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Effects of the Aromatase Inhibitor R76713 On Sexual Differentiation of Brain and Behavior in Zebra Finches

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Neonatal estradiol injections masculinize both the singing behavior and some morphological aspects of the song control nuclei in female zebra finches (Taeniopygia guttata), but there is to date no physiological evidence that estrogens are responsible for the differentiation of song and the song control nuclei in male zebra finches during normal ontogeny. Injections of estrogen into young males demasculinizes their copulatory behavior, so that it is difficult to understand how the same endocrine environment could simultaneously masculinize song and demasculinize copulation. Attempts to block early estrogen action in males have resulted in a paradoxical hypermasculinization of several aspects of the song control nuclei. In the present experiment, we tried to evaluate the role played by estrogens during zebra finch differentiation by blocking their secretion with the non-steroidal aromatase inhibitor, R76713 or racemic vorozole. Zebra finches received at 2-3 days post-hatch one Silastic implant filled with R76713 or left empty as a control. Implants were left in place until about 45 days of age and birds were then gonadectomized. At the age of 105 days, all birds received a Silastic implant filled with T and, starting two weeks later, they were repeatedly tested for singing and copulatory behavior during a period of 3 weeks. They were then perfused and their brains were analyzed by histological methods to measure the volume of the song control nuclei, HVc, RA, area X and MAN. Treatment with R76713 significantly decreased (± 50%) the number of song bouts produced by the birds but did not affect the copulatory behavior of the males. The behavior of females was not changed by the aromatase inhibitor and, in particular, no increase in mounting behavior was seen in the treated females. The presence of a strong sex dimorphism in the size of all 4 song control nuclei was confirmed but no significant effect of R76713 on these measures could be detected. These data are therefore consistent with the idea that estrogens are implicated in the differentiation of singing behavior in the zebra finch but the small amplitude of the behavioral effect observed and the absence of morphological effect suggest that either other factors also play a major role at this level or that higher doses or longer treatments with the aromatase blocker should be tested.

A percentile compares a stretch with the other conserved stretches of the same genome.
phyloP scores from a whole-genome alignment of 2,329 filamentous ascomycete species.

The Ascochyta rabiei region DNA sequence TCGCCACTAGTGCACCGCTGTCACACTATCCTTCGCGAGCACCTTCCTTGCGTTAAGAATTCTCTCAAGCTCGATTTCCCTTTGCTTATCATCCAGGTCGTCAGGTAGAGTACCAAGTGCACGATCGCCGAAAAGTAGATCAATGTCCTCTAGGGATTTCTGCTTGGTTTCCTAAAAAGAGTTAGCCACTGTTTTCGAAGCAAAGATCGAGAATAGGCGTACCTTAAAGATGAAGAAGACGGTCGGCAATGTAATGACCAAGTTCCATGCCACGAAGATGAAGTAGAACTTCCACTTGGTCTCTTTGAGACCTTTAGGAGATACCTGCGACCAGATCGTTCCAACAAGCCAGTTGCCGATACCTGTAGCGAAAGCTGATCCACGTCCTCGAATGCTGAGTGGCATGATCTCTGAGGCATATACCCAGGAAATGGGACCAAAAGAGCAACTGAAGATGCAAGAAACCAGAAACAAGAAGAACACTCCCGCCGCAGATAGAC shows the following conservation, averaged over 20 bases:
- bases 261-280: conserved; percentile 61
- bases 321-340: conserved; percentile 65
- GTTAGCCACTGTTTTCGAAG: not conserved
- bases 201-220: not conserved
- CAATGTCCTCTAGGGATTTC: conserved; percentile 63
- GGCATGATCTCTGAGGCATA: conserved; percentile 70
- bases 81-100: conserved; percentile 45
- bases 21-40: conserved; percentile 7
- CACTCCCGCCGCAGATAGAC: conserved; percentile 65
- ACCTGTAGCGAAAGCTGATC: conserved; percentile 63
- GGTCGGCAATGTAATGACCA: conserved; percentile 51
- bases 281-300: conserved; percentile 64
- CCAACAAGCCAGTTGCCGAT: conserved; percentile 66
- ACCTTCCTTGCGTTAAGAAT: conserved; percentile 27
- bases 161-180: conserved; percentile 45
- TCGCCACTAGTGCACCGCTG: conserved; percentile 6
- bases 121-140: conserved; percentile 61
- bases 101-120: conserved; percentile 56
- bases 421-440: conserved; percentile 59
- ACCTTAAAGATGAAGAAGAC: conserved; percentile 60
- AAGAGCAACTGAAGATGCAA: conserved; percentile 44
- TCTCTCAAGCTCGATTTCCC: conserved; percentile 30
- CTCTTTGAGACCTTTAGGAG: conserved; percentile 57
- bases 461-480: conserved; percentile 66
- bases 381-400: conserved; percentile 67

Affiliations: 1: Laboratory of General and Comparative Biochemistry, 17 place Delcour, University of Liège, Liège, Belgium; 2: Department of Psychology, Johns Hopkins University, Baltimore, MD 21218, USA

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